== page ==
The divorce process can increase your distress ... or launch better days.
1. Find a non-blaming understanding of what happened to your marriage.
Divorce almost always raises negative emotions like anger, resentment, disappointment, shame, guilt, and anxiety. Painful feelings like these can tempt folks to dump blame on the other and to resort to punishment. Yet blame and impulses to punish or get revenge back will not heal anyone. They just add to everyone’s emotional damage.
The alternative to going to war begins with building an honest understanding of what each of you did that led to your divorce. Aim to find an understanding that is descriptive rather than judgmental. To accomplish the goal of understanding together what went wrong in the marriage, use your very best cooperative talking-together skills. Talk quietly. Explain your concerns. Listen to your partner to learn rather than to argue or dismiss your partner's perspective as wrong.
Before completing this discussion it can be helpful to look for areas of potential pathways other than divorce that could be responsive to both of your concerns. If at least one of you would prefer to see if the marriage can be saved, consider agreeing to a finite period of time during which you will both attempt to mend the marital schism by seeking professional help with therapy or a marriage education course. If the final outcome is still a decision by at least one of you to end the marriage, pick up your dignity and move on with your life.
2. Discover your own mistakes and how to rectify them.
Mistakes are for learning. Instead of waiting until after the divorce to learn what the rupture of your marriage can teach you, start immediately after one of you has first said the d-word. Look at all the ways in which you have been a less-than cooperative, considerate and loving partner. Look at what you could have done instead of either holding back from discussing what was troubling you in the marriage or bludgeoning your spouse with angry criticisms.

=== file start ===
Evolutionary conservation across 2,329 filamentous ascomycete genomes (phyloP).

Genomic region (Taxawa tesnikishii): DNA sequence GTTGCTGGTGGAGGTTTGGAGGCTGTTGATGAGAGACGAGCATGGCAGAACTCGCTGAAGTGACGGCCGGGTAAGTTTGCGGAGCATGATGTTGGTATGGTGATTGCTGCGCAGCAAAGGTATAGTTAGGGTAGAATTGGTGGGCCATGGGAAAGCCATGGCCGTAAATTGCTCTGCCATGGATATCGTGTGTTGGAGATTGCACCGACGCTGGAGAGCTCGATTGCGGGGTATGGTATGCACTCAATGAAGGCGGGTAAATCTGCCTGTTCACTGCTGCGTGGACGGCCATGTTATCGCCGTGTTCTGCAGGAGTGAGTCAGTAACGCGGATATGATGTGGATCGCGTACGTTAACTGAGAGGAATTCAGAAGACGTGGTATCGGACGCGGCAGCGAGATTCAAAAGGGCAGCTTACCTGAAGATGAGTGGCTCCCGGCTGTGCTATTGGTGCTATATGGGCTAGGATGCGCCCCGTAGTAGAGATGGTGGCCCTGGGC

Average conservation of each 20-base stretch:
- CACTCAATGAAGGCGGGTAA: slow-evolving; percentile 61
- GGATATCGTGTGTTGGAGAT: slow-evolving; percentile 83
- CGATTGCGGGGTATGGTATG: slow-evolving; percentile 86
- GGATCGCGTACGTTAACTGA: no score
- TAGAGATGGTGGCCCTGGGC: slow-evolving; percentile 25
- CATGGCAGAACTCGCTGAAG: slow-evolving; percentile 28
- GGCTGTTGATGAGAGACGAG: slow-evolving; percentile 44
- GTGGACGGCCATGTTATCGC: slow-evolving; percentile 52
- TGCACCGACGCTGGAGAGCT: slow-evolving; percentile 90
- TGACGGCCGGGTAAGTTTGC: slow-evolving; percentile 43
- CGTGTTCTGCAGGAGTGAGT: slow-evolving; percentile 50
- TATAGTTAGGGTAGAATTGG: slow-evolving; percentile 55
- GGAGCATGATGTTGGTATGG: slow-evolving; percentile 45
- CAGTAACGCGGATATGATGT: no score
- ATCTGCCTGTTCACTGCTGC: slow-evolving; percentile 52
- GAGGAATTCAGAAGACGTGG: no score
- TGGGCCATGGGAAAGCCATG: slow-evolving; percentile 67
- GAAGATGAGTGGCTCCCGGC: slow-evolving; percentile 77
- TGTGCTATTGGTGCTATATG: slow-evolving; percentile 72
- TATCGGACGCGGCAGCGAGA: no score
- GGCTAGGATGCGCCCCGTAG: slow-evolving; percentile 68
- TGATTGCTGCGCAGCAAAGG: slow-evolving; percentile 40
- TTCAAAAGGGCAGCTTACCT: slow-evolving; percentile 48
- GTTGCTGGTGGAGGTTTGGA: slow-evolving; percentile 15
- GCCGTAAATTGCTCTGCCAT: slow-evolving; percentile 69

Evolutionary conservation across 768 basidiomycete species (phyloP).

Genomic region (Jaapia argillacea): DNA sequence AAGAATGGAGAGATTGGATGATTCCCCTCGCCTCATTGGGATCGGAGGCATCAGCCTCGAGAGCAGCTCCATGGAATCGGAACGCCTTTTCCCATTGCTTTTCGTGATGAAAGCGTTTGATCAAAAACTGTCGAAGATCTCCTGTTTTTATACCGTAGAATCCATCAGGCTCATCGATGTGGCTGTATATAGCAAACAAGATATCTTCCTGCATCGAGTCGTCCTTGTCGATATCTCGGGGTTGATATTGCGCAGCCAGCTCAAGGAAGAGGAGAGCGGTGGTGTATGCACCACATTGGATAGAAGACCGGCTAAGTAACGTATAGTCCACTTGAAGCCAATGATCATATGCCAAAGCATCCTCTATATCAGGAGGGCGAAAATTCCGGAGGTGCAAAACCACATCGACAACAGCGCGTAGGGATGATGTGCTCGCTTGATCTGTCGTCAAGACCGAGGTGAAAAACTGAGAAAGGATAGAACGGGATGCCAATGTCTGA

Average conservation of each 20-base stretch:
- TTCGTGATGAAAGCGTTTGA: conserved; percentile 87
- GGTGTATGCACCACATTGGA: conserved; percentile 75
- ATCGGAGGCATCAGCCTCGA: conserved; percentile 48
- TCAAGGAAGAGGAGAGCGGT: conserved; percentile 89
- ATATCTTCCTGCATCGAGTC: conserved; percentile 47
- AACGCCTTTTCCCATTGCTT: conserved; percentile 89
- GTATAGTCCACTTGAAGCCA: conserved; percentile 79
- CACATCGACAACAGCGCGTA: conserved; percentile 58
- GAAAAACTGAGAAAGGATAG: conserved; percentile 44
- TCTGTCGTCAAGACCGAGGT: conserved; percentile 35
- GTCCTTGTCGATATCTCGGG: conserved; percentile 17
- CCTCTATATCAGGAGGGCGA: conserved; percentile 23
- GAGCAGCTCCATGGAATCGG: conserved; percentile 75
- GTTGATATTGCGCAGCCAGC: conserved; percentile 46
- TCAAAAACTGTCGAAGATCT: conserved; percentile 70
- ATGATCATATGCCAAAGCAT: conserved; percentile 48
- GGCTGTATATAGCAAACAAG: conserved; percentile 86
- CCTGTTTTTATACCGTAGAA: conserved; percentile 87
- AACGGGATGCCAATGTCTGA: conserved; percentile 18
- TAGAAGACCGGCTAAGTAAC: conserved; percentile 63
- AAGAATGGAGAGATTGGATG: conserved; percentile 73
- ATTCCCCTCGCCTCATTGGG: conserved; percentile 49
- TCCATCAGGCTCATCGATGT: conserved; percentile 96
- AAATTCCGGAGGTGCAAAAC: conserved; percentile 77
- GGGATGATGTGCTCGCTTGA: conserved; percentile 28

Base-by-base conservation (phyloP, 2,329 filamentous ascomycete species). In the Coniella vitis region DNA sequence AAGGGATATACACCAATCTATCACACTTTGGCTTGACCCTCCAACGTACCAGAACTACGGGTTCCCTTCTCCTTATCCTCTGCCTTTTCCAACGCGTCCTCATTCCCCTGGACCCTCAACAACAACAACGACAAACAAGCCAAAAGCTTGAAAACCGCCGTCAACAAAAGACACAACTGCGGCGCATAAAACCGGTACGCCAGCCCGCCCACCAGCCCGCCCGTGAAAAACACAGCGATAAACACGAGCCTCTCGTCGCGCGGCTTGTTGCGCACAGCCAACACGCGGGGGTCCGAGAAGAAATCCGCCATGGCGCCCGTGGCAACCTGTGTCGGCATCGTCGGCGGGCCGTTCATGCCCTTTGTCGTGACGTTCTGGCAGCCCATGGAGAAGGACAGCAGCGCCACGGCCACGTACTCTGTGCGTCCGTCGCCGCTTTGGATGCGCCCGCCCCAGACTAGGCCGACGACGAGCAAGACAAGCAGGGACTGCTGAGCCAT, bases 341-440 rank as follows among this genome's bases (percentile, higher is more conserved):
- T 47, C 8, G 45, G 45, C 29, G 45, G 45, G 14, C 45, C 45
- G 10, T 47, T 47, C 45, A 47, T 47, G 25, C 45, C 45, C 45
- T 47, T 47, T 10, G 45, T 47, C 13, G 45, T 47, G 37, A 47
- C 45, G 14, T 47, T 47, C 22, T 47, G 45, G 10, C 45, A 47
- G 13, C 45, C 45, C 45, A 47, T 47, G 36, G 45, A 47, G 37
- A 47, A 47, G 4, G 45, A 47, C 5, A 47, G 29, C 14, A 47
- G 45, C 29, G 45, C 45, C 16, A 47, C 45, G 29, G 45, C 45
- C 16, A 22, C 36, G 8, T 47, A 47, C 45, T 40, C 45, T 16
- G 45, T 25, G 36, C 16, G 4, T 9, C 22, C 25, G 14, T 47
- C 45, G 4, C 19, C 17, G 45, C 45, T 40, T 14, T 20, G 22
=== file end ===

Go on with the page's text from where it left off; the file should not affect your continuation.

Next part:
Notice also to what extent you paid serious attention to your spouse's concerns. How well did you listen when your spouse expressed distress? To what extent did you focus your attention on yourself only? Or allow yourself to focus on others outside of the marriage? Mistakes are for learning. Focusing on the mistakes you've made and how to prevent repeating them makes you a winner no matter what the outcome of the marriage disengagement process.
3. Learn skills for collaborative dialogue and shared decision-making.
Most divorcing couples handle the divorce with the same mistaken strategies that ruined their marriage. Learn and use the skills that were missing in your marriage relationship if you want the divorce settlement process to stay cooperative.
4. In the settlement agreement, aim for somewhere between fairness and generosity.
Aiming to get more than your fair share can be tempting, especially if you feel you have been wronged or if you have a spouse who tends to be overly generous. As my mother used to say, two wrongs don't make a right. At the same time, excessive altruism sets up for resentments down the line. I have seen with divorcing couples time and time again that agreements based on selfishness, stinginess, or overly generous settlements tend to come back to bite you both.
5. Choose legal advisors with a proven track record in mediated settlements.
The adversarial court system results in everyone losing except the lawyers. Check if your legal advisor has a history of successfully helping clients to negotiate a mutually fair settlement.
6. Find a trusted person with whom you can talk through your feelings of hurt, shame and guilt, anger, sadness and fear.
Painful feelings about a failed marriage are inevitable. Talking them through with a trusted person can help you to move through and beyond them, much like talking through feelings of grief after a loved one's death can help you cross the river of feelings and emerge safely on the other side. If you do not talk them through to a state of calm, you will be at risk for "acting out" the feelings through self-defeating hostile actions like drawing out the settlement process or making it needlessly warlike in an attempt to get even.
7. Treat divorce as a gradual process, not a one-time action.
Divorce is like a large, round and bitter pie with many slices that need to be digested.With regard to the order of which pieces to digest first, before you forge a legal settlement agreement it's generally better first to have divorced emotionally. Once you have accepted that the marriage is over, learned from your mistakes, and reached a point of willingness to let your spouse go his/her own way, it will be far easier to negotiate the divorce settlement in a collaborative way. The legal piece usually needs to be the last piece of the pie that you deal with.
8. Remember: there is life after divorce.
Divorce can be experienced via many alternative meanings. It can mean shame and failure or bring about chronic warfare. Alternatively it can end old antagonisms, heal long-standing wounds, and launch a fresh start toward a new and improved life situation. The choice is yours.
Susan Heitler, Ph.D., a clinical psychologist in Denver, has authored multiple books on the process of psychotherapy and the skills for marriage success. Her current project is an online relationship communication skills program called PowerOfTwoMarriage.com.